A trend has emerged in which separated and divorced parents are actively collaborating in bringing up their kids. Google “Co-parenting after divorce” and you’ll find several pages of books, articles, websites and blogs, indicating that there is a hot market for how-to advice in this realm, including “conscious uncoupling”, coined by celebs Gwyneth Paltrow and Chris Martin . Some subset of these collaborating parents concluded, as Kathleen and I and our ex-spouses did, that nesting was a sensible co-parenting strategy.

By at least one account, the term “nesting”, or “bird nesting” is defined as “a shared custody arrangement for divorced and separated couples. The children live in one house, while their parents move in and out around them. It is thought to have originated in 2000 in the US, when a Virginia court agreed that the best solution for two young children involved them staying in their family home.”  While it’s hard to find a lot of data on the historical evolution of nesting, it is becoming more common as divorces lead to families with school aged kids living in the same or nearby locales.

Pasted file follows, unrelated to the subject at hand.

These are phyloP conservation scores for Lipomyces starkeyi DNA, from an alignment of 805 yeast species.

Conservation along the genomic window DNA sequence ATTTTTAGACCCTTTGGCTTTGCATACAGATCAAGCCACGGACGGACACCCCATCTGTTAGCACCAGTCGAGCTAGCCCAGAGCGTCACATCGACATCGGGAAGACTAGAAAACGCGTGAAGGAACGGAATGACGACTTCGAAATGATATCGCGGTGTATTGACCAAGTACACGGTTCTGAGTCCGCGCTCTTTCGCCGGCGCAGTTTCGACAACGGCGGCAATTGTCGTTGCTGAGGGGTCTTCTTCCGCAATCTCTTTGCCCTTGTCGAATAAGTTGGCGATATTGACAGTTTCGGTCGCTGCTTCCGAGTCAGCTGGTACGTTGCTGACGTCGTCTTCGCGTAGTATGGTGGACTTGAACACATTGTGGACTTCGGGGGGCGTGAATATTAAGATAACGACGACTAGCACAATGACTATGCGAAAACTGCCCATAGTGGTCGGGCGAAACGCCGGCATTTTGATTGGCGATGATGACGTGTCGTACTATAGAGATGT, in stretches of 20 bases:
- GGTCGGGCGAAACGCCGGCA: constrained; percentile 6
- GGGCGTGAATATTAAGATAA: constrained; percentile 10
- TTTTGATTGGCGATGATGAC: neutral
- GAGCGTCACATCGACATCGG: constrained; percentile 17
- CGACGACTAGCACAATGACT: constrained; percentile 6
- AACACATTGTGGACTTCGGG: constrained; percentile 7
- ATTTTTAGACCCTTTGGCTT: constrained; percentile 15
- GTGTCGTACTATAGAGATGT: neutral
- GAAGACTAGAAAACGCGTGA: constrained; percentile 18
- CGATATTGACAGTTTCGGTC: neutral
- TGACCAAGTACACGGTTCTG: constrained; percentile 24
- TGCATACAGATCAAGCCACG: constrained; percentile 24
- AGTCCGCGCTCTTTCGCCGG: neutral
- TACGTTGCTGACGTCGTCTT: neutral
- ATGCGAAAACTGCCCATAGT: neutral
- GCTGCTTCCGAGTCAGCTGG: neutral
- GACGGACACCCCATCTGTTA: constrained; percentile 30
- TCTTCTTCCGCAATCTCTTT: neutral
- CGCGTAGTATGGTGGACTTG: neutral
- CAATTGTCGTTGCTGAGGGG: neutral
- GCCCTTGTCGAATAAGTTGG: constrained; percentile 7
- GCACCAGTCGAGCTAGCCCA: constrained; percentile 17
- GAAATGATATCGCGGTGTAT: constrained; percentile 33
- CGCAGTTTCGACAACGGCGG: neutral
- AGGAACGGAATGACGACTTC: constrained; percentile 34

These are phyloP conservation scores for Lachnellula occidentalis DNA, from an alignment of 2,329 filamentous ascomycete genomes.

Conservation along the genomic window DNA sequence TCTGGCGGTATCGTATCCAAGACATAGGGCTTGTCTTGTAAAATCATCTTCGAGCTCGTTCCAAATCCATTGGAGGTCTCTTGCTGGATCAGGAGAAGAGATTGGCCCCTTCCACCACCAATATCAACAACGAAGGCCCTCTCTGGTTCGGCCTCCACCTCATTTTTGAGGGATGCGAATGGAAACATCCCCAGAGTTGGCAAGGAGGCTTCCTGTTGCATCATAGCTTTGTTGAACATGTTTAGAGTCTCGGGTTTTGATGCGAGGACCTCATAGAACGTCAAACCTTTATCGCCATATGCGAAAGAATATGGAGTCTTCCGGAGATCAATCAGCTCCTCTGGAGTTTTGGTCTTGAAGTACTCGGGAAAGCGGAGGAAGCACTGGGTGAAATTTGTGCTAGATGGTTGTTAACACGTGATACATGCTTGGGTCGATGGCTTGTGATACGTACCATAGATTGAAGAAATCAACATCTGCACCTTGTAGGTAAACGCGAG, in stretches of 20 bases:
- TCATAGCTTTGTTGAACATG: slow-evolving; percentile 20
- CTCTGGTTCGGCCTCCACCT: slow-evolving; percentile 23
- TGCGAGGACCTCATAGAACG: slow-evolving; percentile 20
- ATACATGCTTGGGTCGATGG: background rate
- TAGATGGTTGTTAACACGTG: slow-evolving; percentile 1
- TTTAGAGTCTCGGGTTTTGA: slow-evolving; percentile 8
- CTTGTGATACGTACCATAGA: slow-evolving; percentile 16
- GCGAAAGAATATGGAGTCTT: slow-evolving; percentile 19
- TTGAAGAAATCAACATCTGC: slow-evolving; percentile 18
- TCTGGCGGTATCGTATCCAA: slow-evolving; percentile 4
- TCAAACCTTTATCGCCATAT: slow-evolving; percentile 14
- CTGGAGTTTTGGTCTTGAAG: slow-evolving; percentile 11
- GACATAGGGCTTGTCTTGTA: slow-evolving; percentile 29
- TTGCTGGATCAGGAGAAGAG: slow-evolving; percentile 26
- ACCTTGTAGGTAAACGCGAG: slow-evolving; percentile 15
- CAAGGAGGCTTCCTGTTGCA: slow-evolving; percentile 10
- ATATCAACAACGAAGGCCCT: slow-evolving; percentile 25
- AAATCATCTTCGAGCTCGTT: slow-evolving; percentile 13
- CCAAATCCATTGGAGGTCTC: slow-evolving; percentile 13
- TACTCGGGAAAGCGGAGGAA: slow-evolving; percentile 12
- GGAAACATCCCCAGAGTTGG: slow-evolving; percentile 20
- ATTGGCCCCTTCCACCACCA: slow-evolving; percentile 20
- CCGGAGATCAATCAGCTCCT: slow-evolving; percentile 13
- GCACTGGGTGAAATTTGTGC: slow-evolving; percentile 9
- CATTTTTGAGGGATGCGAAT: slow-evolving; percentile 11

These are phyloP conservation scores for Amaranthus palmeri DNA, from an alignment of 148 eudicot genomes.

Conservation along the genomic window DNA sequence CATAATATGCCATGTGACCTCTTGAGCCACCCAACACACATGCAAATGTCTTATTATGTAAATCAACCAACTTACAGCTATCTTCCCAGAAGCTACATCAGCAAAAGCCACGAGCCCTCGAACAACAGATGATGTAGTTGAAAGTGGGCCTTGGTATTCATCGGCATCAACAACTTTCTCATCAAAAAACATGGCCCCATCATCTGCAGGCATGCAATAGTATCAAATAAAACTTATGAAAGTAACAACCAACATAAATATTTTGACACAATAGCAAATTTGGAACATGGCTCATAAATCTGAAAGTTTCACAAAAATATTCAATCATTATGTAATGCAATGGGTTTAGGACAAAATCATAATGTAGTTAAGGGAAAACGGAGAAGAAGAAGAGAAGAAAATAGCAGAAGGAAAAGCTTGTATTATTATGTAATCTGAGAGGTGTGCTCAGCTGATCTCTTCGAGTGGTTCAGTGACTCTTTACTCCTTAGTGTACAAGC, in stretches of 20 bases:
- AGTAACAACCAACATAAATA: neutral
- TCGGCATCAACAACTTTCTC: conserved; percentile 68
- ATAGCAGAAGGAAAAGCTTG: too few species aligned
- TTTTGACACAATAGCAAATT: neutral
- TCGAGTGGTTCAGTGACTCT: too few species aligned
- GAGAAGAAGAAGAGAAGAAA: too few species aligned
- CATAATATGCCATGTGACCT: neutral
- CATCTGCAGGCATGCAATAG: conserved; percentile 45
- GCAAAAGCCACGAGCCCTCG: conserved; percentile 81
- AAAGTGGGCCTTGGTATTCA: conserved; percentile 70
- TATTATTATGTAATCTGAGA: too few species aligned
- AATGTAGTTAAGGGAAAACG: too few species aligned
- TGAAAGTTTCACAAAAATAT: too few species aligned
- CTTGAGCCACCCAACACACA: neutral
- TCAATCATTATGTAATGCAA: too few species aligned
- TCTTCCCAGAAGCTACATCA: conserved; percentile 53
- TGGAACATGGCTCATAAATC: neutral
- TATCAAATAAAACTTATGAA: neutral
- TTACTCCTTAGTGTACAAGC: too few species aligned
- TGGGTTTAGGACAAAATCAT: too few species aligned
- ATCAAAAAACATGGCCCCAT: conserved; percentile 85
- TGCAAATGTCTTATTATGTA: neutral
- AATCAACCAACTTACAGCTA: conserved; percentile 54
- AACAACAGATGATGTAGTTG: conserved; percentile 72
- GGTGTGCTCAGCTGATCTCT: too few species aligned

In New York State, where we were both divorced, the custody agreement identifies a primary custodial parent (the parent with whom the kids are going to spend most of their time-typically the mother, unless the father was the primary caregiver), and defines what non-custodial parent’s visitation rights are (days per week, start and end times, how vacations and holidays are scheduled, etc). In most of these shared custody agreements, the kids pack up, leave their primary home, and go to the non-custodial parent’s home for selected nights and weekends.

In a Nesting situation, the kids don’t leave their primary residence. The primary custodial parent leaves his/her domicile,  and the non-custodial parent comes in to have a meal with the children, and sometimes moves in for a night or a weekend.